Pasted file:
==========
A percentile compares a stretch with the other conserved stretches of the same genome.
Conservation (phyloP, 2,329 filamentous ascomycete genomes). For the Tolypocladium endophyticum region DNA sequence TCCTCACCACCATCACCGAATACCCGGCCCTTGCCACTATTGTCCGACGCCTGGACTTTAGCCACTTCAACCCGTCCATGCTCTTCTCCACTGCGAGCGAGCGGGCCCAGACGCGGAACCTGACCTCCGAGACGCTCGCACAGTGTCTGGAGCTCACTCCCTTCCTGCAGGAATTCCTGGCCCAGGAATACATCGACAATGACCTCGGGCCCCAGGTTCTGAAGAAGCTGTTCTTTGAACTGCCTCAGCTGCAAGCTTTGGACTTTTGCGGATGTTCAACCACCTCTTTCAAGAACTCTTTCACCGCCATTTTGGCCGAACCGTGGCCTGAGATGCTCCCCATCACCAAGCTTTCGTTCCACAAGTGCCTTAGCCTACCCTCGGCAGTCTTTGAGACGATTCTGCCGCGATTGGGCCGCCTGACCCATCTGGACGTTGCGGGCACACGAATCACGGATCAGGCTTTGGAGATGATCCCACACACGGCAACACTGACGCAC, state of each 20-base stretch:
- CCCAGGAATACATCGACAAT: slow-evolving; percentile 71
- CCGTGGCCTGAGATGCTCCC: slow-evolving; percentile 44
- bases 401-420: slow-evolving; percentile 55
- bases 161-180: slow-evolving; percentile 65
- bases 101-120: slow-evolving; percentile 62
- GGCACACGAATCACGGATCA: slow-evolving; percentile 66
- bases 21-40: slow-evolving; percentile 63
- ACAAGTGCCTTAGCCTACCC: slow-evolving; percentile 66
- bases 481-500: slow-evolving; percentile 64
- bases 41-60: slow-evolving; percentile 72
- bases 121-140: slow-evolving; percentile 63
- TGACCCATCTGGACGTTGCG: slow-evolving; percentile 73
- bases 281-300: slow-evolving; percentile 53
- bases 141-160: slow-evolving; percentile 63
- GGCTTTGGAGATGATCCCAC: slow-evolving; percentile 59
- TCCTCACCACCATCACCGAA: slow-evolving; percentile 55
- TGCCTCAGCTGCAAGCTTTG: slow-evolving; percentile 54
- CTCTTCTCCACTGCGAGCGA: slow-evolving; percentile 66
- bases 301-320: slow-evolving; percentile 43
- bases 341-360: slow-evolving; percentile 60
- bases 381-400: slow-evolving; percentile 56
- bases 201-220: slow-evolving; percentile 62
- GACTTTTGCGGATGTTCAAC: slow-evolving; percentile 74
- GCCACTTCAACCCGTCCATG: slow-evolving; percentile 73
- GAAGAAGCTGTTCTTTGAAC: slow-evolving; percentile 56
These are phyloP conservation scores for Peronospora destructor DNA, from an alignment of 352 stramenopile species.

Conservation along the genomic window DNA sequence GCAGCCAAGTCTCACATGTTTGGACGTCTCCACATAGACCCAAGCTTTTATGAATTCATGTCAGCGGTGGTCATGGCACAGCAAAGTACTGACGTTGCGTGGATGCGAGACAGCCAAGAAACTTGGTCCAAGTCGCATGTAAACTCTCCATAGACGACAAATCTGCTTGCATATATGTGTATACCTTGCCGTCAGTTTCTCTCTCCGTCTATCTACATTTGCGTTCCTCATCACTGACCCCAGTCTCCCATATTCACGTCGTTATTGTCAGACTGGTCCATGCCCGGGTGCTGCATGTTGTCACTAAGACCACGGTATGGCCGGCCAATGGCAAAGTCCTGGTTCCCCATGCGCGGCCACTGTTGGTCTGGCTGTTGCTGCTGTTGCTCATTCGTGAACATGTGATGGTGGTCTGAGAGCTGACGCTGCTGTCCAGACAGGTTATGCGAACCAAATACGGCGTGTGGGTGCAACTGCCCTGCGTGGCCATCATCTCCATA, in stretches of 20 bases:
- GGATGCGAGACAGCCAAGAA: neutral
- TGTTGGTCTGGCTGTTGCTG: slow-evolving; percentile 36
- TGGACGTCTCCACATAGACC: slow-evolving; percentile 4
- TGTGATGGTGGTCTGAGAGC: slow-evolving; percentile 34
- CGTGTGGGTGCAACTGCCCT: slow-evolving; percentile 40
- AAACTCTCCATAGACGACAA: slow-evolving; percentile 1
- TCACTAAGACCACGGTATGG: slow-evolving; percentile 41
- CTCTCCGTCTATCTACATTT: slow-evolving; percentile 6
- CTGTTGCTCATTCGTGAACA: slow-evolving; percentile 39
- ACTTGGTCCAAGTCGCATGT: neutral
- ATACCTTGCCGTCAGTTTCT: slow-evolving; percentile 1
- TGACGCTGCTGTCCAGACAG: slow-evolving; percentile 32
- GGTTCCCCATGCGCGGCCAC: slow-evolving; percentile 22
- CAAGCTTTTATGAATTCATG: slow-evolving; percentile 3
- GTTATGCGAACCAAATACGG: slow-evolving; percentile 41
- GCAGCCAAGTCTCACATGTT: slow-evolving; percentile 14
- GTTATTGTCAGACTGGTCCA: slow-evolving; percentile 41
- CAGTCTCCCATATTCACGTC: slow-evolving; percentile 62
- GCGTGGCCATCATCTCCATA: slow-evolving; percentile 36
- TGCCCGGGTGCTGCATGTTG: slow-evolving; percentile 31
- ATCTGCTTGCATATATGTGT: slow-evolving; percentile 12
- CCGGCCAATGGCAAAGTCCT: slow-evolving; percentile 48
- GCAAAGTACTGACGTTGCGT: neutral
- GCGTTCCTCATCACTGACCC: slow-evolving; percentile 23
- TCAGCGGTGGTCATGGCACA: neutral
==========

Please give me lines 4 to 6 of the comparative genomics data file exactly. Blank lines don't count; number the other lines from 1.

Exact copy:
- CCGTGGCCTGAGATGCTCCC: slow-evolving; percentile 44
- bases 401-420: slow-evolving; percentile 55
- bases 161-180: slow-evolving; percentile 65